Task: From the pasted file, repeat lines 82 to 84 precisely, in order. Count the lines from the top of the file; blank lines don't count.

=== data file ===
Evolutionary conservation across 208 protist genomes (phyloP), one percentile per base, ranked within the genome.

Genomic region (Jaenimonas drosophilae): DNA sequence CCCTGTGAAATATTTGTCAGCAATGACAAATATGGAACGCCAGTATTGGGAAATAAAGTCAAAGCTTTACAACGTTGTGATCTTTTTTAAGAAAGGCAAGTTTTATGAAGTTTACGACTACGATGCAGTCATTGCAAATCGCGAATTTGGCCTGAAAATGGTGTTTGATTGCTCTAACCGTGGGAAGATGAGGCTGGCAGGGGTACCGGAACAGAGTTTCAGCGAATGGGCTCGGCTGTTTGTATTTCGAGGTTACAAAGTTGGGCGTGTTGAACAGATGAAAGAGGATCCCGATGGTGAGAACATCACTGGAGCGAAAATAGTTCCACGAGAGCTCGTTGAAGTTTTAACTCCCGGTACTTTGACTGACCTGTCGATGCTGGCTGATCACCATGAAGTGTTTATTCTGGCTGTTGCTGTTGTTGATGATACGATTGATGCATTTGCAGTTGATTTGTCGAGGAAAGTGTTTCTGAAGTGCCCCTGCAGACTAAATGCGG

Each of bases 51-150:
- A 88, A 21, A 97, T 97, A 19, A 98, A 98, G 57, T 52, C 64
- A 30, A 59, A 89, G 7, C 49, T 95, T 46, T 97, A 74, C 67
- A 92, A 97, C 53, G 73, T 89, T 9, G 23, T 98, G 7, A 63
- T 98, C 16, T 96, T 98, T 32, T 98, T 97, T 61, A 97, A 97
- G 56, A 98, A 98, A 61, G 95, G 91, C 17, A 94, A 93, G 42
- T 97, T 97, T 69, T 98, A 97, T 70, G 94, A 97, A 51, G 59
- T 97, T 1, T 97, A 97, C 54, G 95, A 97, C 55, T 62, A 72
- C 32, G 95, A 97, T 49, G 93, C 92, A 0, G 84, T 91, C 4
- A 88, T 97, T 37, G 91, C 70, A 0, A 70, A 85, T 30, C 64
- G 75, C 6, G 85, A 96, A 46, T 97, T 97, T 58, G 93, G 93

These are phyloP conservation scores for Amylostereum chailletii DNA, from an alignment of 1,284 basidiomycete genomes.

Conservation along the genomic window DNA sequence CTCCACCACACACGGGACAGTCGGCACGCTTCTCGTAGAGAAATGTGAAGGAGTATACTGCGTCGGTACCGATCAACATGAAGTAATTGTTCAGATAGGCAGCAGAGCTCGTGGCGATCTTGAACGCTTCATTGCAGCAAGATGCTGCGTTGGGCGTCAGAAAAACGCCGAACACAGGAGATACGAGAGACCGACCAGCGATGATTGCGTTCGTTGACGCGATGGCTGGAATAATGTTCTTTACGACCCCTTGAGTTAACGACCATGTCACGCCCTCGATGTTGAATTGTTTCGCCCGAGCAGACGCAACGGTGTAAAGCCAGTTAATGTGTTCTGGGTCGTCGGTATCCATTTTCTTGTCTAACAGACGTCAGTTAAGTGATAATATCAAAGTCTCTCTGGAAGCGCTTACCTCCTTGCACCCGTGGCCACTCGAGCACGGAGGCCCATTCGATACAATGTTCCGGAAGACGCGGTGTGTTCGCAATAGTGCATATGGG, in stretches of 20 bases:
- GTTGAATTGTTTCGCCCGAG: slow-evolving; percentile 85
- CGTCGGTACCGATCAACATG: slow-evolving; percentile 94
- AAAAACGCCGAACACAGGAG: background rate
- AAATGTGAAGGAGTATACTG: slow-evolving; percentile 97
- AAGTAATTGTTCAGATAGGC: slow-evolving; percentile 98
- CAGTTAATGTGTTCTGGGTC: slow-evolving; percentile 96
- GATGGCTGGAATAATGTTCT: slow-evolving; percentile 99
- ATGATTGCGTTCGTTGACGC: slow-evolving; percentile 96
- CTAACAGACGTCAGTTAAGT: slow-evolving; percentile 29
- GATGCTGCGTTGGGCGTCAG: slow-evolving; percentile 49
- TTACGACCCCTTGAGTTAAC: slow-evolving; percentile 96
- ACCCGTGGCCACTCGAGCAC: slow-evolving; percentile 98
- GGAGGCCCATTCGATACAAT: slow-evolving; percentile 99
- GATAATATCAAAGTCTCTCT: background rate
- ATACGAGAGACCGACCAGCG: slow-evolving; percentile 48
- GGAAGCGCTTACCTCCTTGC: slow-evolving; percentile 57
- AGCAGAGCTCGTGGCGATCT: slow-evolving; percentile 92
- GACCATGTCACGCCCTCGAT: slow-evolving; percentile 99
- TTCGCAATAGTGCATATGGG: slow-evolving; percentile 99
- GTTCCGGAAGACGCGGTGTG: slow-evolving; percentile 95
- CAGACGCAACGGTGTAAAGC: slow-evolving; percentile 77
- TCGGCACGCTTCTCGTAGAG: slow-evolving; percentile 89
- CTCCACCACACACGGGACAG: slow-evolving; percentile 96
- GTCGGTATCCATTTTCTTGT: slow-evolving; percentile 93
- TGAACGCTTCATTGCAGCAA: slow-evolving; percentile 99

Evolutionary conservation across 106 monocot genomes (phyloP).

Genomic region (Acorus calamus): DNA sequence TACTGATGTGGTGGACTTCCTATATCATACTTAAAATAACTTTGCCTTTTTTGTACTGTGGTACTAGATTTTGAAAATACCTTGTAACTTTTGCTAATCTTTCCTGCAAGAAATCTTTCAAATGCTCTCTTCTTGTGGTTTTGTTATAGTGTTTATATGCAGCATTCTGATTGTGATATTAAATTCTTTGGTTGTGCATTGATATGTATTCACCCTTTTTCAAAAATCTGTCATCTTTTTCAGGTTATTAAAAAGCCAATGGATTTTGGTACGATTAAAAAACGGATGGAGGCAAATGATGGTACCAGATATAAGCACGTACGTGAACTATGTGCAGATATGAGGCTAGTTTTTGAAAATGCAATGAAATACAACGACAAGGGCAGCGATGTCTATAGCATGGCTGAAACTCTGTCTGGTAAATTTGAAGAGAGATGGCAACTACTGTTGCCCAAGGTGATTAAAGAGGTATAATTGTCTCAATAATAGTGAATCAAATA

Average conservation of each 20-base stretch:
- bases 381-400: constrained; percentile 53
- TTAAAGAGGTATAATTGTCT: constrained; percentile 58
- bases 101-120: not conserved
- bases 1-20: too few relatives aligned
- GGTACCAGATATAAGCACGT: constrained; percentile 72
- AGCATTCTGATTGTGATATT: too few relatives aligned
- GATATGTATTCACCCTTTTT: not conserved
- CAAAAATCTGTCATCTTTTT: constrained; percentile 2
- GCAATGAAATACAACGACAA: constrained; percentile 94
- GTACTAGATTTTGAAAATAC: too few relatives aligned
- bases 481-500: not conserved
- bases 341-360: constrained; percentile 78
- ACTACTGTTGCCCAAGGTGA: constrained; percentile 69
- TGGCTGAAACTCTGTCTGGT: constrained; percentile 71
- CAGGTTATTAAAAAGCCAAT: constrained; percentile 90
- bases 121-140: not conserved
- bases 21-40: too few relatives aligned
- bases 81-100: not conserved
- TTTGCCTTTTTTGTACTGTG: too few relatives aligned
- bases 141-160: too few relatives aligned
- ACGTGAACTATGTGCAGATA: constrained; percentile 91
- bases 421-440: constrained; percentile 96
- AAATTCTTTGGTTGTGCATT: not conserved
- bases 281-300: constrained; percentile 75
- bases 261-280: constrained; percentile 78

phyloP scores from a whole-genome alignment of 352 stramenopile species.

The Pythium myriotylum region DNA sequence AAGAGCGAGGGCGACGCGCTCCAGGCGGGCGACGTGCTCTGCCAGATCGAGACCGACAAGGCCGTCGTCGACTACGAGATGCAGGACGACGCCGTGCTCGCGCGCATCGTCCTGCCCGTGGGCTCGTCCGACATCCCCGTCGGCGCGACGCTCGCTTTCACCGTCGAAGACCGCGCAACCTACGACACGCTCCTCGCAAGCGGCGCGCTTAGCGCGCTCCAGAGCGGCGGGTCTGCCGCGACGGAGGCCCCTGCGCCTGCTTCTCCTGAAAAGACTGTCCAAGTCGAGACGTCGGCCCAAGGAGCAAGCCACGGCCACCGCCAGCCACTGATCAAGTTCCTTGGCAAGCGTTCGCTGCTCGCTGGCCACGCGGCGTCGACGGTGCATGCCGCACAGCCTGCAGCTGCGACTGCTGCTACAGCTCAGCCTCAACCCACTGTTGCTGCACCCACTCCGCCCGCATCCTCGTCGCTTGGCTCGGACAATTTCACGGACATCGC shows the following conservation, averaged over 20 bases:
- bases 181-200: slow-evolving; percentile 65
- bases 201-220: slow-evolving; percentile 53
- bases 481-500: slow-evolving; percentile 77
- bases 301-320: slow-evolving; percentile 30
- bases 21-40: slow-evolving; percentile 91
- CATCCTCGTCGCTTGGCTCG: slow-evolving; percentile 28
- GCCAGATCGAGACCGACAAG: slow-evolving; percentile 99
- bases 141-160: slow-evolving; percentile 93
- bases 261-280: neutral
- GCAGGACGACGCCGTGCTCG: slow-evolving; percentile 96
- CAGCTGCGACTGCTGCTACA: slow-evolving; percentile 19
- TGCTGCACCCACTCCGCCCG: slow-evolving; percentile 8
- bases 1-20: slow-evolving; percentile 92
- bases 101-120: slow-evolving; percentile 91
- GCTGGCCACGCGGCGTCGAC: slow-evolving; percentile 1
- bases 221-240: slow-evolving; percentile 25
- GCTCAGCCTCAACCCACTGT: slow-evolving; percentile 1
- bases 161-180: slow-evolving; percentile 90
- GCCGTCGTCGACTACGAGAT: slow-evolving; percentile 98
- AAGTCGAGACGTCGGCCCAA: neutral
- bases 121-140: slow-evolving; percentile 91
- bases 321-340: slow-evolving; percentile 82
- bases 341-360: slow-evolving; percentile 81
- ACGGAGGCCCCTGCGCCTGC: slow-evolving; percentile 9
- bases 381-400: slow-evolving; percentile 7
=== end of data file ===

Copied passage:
- TGCTGCACCCACTCCGCCCG: slow-evolving; percentile 8
- bases 1-20: slow-evolving; percentile 92
- bases 101-120: slow-evolving; percentile 91